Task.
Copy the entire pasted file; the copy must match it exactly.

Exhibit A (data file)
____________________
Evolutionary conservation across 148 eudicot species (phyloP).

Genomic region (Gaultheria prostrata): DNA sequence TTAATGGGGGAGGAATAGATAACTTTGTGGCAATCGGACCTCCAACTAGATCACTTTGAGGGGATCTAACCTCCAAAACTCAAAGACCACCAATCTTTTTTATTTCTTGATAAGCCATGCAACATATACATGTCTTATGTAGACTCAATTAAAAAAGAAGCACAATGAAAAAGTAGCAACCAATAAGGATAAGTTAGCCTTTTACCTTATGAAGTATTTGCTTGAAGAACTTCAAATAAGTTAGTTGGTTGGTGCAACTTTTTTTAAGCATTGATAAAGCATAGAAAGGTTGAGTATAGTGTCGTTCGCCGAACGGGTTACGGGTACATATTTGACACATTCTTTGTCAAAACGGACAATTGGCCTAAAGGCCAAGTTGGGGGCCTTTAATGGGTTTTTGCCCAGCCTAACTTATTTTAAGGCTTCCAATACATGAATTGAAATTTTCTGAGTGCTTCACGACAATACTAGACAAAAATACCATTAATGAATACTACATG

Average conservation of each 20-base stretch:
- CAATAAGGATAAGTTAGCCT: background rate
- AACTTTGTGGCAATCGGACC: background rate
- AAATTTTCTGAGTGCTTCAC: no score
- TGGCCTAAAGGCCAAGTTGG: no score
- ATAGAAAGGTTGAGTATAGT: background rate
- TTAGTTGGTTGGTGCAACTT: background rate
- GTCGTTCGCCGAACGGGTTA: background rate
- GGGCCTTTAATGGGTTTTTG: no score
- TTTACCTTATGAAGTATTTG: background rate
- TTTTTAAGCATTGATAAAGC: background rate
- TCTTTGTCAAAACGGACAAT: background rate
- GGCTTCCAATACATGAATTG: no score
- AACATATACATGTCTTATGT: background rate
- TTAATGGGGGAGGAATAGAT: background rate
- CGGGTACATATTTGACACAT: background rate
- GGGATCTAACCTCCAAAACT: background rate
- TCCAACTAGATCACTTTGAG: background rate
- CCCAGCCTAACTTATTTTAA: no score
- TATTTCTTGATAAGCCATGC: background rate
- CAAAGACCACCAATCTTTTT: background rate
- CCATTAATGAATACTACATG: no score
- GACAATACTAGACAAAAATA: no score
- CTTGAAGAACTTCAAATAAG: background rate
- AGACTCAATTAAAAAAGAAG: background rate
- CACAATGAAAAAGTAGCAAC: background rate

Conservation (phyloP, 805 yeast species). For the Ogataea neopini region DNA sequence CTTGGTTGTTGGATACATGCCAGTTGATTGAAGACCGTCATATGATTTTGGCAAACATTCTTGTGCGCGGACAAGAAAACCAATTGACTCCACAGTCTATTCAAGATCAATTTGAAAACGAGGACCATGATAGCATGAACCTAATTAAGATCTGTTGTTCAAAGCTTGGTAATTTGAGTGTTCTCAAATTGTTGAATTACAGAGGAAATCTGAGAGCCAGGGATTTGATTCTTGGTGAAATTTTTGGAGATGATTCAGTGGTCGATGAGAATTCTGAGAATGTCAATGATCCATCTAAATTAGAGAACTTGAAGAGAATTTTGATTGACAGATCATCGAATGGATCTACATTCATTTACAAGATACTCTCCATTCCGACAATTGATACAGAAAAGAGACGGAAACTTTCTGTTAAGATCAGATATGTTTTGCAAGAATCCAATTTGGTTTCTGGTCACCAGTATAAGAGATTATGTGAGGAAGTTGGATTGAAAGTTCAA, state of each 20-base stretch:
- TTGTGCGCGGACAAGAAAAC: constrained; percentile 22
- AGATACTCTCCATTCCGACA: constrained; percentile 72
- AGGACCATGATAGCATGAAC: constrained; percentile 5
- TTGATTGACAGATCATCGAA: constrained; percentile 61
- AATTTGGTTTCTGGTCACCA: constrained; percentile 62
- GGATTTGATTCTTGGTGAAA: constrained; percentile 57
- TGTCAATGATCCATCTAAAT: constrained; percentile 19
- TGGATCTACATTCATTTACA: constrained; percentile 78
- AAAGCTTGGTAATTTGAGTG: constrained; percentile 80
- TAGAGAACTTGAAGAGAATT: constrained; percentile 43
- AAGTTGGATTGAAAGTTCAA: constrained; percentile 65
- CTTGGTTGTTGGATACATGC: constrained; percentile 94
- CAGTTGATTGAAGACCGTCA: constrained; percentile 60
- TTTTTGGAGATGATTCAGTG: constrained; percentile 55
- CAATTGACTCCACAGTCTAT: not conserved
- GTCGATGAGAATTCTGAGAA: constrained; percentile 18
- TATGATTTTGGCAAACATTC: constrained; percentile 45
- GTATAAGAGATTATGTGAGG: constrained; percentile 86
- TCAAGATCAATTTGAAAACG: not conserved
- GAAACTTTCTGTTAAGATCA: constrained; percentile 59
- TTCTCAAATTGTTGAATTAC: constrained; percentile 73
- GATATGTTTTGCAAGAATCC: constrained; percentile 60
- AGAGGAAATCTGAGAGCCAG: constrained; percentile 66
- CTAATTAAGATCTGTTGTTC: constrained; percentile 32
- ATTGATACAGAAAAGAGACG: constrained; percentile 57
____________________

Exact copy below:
Evolutionary conservation across 148 eudicot species (phyloP).

Genomic region (Gaultheria prostrata): DNA sequence TTAATGGGGGAGGAATAGATAACTTTGTGGCAATCGGACCTCCAACTAGATCACTTTGAGGGGATCTAACCTCCAAAACTCAAAGACCACCAATCTTTTTTATTTCTTGATAAGCCATGCAACATATACATGTCTTATGTAGACTCAATTAAAAAAGAAGCACAATGAAAAAGTAGCAACCAATAAGGATAAGTTAGCCTTTTACCTTATGAAGTATTTGCTTGAAGAACTTCAAATAAGTTAGTTGGTTGGTGCAACTTTTTTTAAGCATTGATAAAGCATAGAAAGGTTGAGTATAGTGTCGTTCGCCGAACGGGTTACGGGTACATATTTGACACATTCTTTGTCAAAACGGACAATTGGCCTAAAGGCCAAGTTGGGGGCCTTTAATGGGTTTTTGCCCAGCCTAACTTATTTTAAGGCTTCCAATACATGAATTGAAATTTTCTGAGTGCTTCACGACAATACTAGACAAAAATACCATTAATGAATACTACATG

Average conservation of each 20-base stretch:
- CAATAAGGATAAGTTAGCCT: background rate
- AACTTTGTGGCAATCGGACC: background rate
- AAATTTTCTGAGTGCTTCAC: no score
- TGGCCTAAAGGCCAAGTTGG: no score
- ATAGAAAGGTTGAGTATAGT: background rate
- TTAGTTGGTTGGTGCAACTT: background rate
- GTCGTTCGCCGAACGGGTTA: background rate
- GGGCCTTTAATGGGTTTTTG: no score
- TTTACCTTATGAAGTATTTG: background rate
- TTTTTAAGCATTGATAAAGC: background rate
- TCTTTGTCAAAACGGACAAT: background rate
- GGCTTCCAATACATGAATTG: no score
- AACATATACATGTCTTATGT: background rate
- TTAATGGGGGAGGAATAGAT: background rate
- CGGGTACATATTTGACACAT: background rate
- GGGATCTAACCTCCAAAACT: background rate
- TCCAACTAGATCACTTTGAG: background rate
- CCCAGCCTAACTTATTTTAA: no score
- TATTTCTTGATAAGCCATGC: background rate
- CAAAGACCACCAATCTTTTT: background rate
- CCATTAATGAATACTACATG: no score
- GACAATACTAGACAAAAATA: no score
- CTTGAAGAACTTCAAATAAG: background rate
- AGACTCAATTAAAAAAGAAG: background rate
- CACAATGAAAAAGTAGCAAC: background rate

Conservation (phyloP, 805 yeast species). For the Ogataea neopini region DNA sequence CTTGGTTGTTGGATACATGCCAGTTGATTGAAGACCGTCATATGATTTTGGCAAACATTCTTGTGCGCGGACAAGAAAACCAATTGACTCCACAGTCTATTCAAGATCAATTTGAAAACGAGGACCATGATAGCATGAACCTAATTAAGATCTGTTGTTCAAAGCTTGGTAATTTGAGTGTTCTCAAATTGTTGAATTACAGAGGAAATCTGAGAGCCAGGGATTTGATTCTTGGTGAAATTTTTGGAGATGATTCAGTGGTCGATGAGAATTCTGAGAATGTCAATGATCCATCTAAATTAGAGAACTTGAAGAGAATTTTGATTGACAGATCATCGAATGGATCTACATTCATTTACAAGATACTCTCCATTCCGACAATTGATACAGAAAAGAGACGGAAACTTTCTGTTAAGATCAGATATGTTTTGCAAGAATCCAATTTGGTTTCTGGTCACCAGTATAAGAGATTATGTGAGGAAGTTGGATTGAAAGTTCAA, state of each 20-base stretch:
- TTGTGCGCGGACAAGAAAAC: constrained; percentile 22
- AGATACTCTCCATTCCGACA: constrained; percentile 72
- AGGACCATGATAGCATGAAC: constrained; percentile 5
- TTGATTGACAGATCATCGAA: constrained; percentile 61
- AATTTGGTTTCTGGTCACCA: constrained; percentile 62
- GGATTTGATTCTTGGTGAAA: constrained; percentile 57
- TGTCAATGATCCATCTAAAT: constrained; percentile 19
- TGGATCTACATTCATTTACA: constrained; percentile 78
- AAAGCTTGGTAATTTGAGTG: constrained; percentile 80
- TAGAGAACTTGAAGAGAATT: constrained; percentile 43
- AAGTTGGATTGAAAGTTCAA: constrained; percentile 65
- CTTGGTTGTTGGATACATGC: constrained; percentile 94
- CAGTTGATTGAAGACCGTCA: constrained; percentile 60
- TTTTTGGAGATGATTCAGTG: constrained; percentile 55
- CAATTGACTCCACAGTCTAT: not conserved
- GTCGATGAGAATTCTGAGAA: constrained; percentile 18
- TATGATTTTGGCAAACATTC: constrained; percentile 45
- GTATAAGAGATTATGTGAGG: constrained; percentile 86
- TCAAGATCAATTTGAAAACG: not conserved
- GAAACTTTCTGTTAAGATCA: constrained; percentile 59
- TTCTCAAATTGTTGAATTAC: constrained; percentile 73
- GATATGTTTTGCAAGAATCC: constrained; percentile 60
- AGAGGAAATCTGAGAGCCAG: constrained; percentile 66
- CTAATTAAGATCTGTTGTTC: constrained; percentile 32
- ATTGATACAGAAAAGAGACG: constrained; percentile 57